Council has funding and a clear masterplan for museum

An artist’s impression of what the new access ramp to the museum could look like.

Cobar Shire Council has received significant grant funding and developed a masterplan for the upgrade of the Great Cobar Heritage Centre and it’s looking like it will be an exciting project.

The centre upgrade’s project manager Tanya Gilbert said the masterplan looks at the entire vision of the whole facility, capitalises on the unique heritage of the building and its location and maximises the space they have available.

Council has also created a 20 year repairs and maintenance plan for the building.

Mrs Gilbert said the upgrade will be completed in three stages.

“One—is the building; two—is the outdoors; and three—is the long term vision beyond the existing boundaries to integrate it into the mine, to make it more into a mine experience (Peak lease/slag dump),” she said.

Work has already commenced on Stage One of the upgrade.

“We currently have funding for the ramp (just over $90,000), the weather proofing of the building ($358,000) and the exhibition side is $1.4m total.

“It’s partially Joint Organisation (JO) funding and a small amount of ‘Stronger Communities’ funding,” Mrs Gilbert said.

Accessibility for all visitors will be greatly improved with a new access ramp and more accessible bathrooms.

Mrs Gilbert said the masterplan also involves making 100 per cent of the downstairs section of the building ‘display’ with the upstairs area to be used as offices and storage.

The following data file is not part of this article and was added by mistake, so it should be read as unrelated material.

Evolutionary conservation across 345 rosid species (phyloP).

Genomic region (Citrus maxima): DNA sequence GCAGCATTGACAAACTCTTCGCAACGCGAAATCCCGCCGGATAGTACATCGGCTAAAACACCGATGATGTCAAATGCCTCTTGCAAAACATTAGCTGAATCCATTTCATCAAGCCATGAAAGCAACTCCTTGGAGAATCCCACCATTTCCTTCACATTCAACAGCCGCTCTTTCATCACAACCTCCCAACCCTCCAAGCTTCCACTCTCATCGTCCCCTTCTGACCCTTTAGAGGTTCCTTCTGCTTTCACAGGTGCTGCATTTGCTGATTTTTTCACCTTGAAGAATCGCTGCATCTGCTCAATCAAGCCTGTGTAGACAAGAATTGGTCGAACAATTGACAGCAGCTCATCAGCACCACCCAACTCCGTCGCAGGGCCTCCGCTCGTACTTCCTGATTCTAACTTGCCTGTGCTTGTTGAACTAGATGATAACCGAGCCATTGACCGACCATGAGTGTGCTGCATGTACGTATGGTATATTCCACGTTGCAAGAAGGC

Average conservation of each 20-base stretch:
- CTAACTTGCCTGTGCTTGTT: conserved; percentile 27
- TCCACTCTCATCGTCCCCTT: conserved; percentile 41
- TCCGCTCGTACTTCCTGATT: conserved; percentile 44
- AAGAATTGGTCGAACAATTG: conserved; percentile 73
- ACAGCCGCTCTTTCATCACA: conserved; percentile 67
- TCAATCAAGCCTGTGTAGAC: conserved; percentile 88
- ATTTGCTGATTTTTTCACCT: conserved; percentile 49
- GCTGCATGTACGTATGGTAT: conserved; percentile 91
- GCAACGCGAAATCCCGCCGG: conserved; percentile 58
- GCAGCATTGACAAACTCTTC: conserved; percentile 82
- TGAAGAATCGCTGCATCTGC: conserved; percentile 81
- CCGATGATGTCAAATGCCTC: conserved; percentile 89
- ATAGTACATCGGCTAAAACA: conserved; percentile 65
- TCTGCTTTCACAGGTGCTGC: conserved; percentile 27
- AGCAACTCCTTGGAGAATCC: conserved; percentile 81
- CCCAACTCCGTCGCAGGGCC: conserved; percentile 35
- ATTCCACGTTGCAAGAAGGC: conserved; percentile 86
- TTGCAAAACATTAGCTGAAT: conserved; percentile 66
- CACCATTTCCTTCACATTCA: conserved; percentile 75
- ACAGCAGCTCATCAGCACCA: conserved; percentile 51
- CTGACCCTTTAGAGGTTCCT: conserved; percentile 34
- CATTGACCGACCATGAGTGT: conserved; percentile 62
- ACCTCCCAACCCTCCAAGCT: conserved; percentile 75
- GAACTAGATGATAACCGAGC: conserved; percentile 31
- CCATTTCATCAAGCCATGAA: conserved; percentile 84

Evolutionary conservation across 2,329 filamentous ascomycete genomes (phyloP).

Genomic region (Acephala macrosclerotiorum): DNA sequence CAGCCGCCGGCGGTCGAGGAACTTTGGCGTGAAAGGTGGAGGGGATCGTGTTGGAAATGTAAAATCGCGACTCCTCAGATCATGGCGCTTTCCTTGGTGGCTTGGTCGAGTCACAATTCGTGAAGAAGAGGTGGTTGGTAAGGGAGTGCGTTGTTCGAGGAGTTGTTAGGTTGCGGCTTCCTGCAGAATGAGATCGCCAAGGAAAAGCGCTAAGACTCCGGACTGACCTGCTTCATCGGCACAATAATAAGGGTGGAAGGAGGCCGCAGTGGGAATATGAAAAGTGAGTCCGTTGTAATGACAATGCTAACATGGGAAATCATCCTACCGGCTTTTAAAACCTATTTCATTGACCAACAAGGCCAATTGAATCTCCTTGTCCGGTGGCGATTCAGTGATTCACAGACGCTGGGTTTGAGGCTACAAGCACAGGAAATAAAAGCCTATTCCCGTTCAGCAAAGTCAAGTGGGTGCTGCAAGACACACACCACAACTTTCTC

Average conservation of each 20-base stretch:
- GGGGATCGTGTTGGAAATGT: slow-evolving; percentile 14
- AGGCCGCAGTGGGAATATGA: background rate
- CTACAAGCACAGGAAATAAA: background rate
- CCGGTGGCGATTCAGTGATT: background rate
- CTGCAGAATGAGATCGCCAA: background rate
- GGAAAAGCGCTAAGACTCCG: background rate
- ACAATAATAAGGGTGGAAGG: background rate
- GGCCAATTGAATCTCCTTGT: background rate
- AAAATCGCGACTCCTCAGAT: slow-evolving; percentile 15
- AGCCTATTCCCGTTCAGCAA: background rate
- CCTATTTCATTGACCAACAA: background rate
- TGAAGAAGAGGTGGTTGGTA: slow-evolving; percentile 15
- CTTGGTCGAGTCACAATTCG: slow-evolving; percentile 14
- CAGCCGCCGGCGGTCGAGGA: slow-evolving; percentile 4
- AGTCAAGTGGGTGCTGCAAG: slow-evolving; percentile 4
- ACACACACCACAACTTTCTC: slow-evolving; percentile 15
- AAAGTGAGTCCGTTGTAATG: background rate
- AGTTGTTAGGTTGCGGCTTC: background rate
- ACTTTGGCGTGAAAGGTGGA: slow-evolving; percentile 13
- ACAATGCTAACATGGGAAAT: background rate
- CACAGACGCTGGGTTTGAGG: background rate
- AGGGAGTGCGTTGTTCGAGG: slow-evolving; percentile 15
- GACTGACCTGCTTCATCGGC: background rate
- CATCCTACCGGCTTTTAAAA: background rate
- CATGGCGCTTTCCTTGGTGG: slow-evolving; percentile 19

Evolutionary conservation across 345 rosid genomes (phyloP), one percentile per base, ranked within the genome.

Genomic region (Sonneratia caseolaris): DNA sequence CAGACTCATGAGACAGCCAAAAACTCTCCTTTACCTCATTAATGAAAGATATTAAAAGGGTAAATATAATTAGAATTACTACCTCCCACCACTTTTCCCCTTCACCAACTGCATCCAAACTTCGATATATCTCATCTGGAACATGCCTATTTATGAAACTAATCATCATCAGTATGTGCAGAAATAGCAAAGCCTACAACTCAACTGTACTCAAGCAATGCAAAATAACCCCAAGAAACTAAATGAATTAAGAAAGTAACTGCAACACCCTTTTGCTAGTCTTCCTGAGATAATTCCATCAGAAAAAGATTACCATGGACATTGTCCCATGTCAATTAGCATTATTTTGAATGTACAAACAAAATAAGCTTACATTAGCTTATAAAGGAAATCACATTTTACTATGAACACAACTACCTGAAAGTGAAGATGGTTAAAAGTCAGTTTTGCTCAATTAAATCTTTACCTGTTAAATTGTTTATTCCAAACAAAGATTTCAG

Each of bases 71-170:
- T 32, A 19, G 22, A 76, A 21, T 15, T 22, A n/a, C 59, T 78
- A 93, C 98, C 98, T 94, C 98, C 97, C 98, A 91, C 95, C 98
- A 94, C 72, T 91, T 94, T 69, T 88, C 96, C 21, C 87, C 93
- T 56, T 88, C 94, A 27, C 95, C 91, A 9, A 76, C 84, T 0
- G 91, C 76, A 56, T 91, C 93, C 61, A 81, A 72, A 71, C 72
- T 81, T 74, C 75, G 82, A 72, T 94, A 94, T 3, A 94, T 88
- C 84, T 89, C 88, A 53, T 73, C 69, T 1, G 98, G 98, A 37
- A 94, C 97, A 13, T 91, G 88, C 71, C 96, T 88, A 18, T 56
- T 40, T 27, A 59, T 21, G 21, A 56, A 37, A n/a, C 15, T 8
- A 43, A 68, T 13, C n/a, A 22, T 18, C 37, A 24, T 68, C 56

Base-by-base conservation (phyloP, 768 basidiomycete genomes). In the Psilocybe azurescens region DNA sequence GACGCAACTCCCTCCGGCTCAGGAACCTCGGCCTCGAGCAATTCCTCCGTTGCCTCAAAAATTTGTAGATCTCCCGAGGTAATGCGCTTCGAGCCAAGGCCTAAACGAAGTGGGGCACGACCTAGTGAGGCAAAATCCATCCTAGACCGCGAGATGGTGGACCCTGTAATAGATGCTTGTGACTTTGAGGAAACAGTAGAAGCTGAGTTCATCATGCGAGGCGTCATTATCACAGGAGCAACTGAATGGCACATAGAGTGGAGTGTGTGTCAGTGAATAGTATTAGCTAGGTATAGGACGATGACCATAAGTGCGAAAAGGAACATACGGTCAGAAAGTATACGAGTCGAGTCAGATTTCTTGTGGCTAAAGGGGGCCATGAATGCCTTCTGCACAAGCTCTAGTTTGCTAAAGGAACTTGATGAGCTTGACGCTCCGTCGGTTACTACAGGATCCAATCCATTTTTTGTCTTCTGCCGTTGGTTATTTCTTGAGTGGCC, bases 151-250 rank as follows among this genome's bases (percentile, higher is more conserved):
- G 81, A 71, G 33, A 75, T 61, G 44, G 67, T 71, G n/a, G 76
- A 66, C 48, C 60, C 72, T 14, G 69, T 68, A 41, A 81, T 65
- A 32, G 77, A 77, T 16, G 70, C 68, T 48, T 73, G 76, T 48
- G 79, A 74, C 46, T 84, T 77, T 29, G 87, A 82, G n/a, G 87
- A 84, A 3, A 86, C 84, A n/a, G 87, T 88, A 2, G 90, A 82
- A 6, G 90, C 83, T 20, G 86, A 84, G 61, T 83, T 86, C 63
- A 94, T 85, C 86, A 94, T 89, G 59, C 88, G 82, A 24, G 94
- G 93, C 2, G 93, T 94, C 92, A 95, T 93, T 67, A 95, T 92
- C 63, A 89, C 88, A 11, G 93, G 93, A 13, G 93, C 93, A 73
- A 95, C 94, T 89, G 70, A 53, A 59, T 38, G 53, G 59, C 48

“This will open it up more for people with disabilities,” she said.

There will be a lot of work involved in re-locating the displays, including the Aboriginal display.

“It has real significance to the local community and we’ll have to consult with them and work with them on how to take the displays off the walls,” Mrs Gilbert said.

The popular underground mine exhibit will also be relocated as part of the upgrade.

“The underground mine under the stairs is the one non-negotiable in the project due to a fire and safety audit, it comes up as ‘high’, threat to life, it has to go,” Mrs Gilbert said.

“It’s not appropriate to do inside, we’ll recreate it. The vision is to have it as a semi underground experience, walk in one end, landscaped on the top and an exit at the other end.”

Stages Two and Three of the project will link in with the Heritage Park across the road.

“Our intention is putting in a crossing and a pedestrian traffic island.”

Mrs Gilbert said they also aim to link the museum with the big Cobar sign at the entrance to town and also to the main street.

“We want to make it visible, appealing.

“The visual side is a big part of trying to cement its place in the surrounding community,” she said.

Mrs Gilbert estimates a two year timeline for the upgrade work and she’s hoping the ramp will be in by the end of the year.